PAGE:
CBMS Choice-Based Art Studio

CBMS Choice-Based Art Studio
CBMS Choice-Based Art Studio

Thursday, October 19, 2017

Interactive Art

This scrambled-face sculpture was created by a group of three 7th grade students, in response to a prompt to "use the human face or figure in an artwork."  

They tell me the idea came from an online search. The result is a sculpture that invites viewers to arrange, and re-arrange, the components, for an ever-changing viewing experience. 
I noticed that the sculpture was static for about two weeks before it started to get altered by passers-by. 

Now that our learning community has caught on to the possibilities, the sculpture is rearranged several times a day!
 Congratulations sculptors, for engaging our school community with your artwork!

Animals as Models

Where's my camera!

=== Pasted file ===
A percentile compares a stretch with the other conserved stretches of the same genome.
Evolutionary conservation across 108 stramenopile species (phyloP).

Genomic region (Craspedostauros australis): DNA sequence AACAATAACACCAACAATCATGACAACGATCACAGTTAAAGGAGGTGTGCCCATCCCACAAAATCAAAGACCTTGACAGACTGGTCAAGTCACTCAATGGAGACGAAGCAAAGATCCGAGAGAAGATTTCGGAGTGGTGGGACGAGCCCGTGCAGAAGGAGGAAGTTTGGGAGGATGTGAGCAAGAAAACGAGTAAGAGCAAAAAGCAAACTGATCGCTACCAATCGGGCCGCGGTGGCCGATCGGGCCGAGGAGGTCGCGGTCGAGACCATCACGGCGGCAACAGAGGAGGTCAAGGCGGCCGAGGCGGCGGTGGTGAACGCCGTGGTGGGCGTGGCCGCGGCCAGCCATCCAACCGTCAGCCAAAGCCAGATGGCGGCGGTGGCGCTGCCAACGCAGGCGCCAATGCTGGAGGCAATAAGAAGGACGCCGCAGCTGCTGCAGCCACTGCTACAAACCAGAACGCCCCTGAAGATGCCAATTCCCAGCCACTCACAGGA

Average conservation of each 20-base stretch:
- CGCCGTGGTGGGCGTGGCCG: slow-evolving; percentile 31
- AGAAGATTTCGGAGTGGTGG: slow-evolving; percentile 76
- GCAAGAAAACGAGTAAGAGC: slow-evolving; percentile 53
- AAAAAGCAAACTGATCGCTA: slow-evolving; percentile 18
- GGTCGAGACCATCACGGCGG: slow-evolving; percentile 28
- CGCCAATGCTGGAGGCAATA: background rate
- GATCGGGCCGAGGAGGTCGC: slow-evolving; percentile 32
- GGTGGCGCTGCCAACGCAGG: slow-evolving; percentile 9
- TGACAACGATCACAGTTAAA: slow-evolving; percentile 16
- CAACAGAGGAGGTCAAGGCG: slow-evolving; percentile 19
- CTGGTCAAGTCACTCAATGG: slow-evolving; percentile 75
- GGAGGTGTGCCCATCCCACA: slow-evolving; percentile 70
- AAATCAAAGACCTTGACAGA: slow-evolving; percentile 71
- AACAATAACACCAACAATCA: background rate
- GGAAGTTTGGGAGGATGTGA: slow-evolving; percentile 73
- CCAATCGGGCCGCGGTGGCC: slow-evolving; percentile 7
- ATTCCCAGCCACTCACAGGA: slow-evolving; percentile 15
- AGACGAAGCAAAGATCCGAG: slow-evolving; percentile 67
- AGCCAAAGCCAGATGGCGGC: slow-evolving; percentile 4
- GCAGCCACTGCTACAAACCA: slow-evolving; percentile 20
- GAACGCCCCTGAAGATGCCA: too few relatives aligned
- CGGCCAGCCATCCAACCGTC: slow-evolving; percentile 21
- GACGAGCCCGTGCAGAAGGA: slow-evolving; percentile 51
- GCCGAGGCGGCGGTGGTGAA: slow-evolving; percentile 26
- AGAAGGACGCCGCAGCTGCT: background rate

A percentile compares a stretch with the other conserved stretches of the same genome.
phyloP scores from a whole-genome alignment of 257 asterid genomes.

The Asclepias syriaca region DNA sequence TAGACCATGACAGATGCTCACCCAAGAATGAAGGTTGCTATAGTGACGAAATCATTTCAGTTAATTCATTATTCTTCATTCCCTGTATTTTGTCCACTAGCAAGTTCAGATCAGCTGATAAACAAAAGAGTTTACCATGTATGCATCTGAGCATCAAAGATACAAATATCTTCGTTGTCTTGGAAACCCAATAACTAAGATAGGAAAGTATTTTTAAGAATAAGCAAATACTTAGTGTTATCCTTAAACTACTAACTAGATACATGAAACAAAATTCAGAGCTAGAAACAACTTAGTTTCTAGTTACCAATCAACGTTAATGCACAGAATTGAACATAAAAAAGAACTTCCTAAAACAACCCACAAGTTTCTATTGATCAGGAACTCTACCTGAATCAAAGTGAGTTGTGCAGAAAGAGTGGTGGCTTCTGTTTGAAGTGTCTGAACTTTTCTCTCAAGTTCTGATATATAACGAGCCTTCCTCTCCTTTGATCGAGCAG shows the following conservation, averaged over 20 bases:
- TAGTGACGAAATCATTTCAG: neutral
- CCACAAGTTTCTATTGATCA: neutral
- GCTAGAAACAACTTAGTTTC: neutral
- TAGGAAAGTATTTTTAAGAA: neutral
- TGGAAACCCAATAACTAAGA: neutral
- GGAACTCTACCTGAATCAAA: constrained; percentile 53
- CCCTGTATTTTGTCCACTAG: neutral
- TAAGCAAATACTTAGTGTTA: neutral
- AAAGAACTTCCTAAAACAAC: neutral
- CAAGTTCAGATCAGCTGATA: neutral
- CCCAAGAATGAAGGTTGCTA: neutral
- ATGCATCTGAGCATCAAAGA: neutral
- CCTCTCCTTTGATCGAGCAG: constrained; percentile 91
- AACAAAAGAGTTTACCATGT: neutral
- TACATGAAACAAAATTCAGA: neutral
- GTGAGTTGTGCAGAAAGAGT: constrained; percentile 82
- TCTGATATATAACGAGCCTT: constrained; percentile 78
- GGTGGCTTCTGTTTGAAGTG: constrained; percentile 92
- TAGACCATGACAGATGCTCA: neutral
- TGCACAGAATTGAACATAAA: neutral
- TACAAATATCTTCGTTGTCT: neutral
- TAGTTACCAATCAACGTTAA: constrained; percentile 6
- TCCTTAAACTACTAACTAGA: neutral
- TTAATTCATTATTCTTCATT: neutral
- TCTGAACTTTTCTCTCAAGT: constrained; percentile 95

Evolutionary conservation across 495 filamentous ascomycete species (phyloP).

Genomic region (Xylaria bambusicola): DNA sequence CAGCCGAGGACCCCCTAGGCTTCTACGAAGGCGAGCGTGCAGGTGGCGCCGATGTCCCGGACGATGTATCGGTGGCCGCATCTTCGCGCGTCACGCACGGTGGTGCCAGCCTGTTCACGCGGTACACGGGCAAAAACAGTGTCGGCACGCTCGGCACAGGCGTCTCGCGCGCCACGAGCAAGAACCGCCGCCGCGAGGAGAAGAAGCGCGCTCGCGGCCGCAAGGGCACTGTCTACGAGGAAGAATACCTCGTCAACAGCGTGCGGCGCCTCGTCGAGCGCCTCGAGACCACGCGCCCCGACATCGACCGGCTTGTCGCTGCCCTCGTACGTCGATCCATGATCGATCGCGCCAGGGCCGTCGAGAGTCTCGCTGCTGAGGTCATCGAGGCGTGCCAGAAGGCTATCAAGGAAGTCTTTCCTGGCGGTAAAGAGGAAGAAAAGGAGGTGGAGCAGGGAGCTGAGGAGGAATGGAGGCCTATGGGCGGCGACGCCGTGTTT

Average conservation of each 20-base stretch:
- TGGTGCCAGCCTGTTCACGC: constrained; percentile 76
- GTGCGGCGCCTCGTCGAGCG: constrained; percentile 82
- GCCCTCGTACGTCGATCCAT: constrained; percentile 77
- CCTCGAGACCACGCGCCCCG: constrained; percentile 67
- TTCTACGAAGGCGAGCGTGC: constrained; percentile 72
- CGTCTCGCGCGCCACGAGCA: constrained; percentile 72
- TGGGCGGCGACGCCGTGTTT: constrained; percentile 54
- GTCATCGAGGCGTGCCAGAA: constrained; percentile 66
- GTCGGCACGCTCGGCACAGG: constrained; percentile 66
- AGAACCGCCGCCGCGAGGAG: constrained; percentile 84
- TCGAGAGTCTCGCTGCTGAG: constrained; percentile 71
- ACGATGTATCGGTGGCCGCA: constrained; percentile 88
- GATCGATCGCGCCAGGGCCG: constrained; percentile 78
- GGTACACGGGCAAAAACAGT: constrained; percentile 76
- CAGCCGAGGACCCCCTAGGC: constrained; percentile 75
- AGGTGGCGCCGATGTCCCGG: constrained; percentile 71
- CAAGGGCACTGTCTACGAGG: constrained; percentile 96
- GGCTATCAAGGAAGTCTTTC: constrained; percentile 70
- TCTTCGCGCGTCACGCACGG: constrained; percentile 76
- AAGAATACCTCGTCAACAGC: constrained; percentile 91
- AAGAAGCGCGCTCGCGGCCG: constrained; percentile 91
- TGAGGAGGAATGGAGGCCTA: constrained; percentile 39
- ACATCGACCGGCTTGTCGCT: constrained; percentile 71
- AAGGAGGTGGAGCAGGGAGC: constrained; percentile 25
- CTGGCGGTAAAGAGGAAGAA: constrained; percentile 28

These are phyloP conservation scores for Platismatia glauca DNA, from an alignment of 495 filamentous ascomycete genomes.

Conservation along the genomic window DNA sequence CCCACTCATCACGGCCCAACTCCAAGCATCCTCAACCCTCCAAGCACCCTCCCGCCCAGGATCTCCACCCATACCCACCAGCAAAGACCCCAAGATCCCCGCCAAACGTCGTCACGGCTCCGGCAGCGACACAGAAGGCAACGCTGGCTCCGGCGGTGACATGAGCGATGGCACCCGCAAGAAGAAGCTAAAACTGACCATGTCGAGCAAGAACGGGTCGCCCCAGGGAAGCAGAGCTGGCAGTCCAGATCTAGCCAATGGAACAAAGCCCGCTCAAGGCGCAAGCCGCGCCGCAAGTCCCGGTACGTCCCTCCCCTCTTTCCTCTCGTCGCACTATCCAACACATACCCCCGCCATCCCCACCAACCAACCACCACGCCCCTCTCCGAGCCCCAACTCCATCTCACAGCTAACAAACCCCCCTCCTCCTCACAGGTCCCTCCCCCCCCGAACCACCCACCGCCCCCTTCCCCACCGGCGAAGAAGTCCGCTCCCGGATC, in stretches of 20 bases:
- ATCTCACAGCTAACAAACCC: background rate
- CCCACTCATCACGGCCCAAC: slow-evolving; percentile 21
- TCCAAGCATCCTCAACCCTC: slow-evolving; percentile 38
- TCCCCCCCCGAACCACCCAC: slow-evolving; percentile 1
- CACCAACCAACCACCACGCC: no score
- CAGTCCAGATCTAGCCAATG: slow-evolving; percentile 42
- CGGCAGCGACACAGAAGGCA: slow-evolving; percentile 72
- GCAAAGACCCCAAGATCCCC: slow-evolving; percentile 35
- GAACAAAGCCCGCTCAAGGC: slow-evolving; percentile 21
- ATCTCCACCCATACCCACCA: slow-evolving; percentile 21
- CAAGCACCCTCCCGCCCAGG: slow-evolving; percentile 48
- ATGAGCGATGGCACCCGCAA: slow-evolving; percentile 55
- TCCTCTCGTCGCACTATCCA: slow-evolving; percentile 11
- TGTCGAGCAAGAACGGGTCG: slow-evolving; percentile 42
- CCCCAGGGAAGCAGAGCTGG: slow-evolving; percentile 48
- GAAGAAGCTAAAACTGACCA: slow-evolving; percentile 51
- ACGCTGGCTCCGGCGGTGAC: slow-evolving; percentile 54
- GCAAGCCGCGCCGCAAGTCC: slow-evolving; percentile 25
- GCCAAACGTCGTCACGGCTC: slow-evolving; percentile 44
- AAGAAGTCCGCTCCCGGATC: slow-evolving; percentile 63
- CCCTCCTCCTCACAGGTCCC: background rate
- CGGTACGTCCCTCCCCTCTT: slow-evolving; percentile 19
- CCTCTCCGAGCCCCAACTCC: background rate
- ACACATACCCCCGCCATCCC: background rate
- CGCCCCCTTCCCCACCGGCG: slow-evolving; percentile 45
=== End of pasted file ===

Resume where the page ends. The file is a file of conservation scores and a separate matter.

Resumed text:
Animal week emerged in the art studio this week, but I keep forgetting to take pictures! It's pretty exciting having a chicken  hanging out on a table in the studio, or a praying mantis clinging to a clay pear...I guess it makes me forget to reach for my camera when I am helping to keep our subject from escape!

I missed photos of Tuesday's chicken visitor, "Siesta", who is a very patient model, and neglected to snap a shot of yesterday's praying mantis (Chinese mantis, to be precise) -at least I remembered to take a picture of "Daisy," the Russian tortoise who tolerated a make-shift block fortress-enclosure. 

The chickens live out in the school yard, and are an itergral part of the Sustainability program.  The praying mantis is a beloved pet of a sixth-grader who knows just about everything about raising manti.  Daisy lives in a 5th/6th grade  classroom on the "Wizards"wing.
This revolving-door menagerie is a result of student interest and initiative, not my planning or procurement.  

We are in the second week of "Drawing Boot Camp" which meets for a half-hour "iblock" each day. Student-directed learning is evident in the initiative taken by this group of young artists. 

iblock is the perfect place to for drawing practice. In this setting, the focused attention drawing takes does not have to compete with all the other options available during regular studio-time.

I'm hoping "Brian," the bearded lizard, shows up tomorrow. 

(Brian came through!)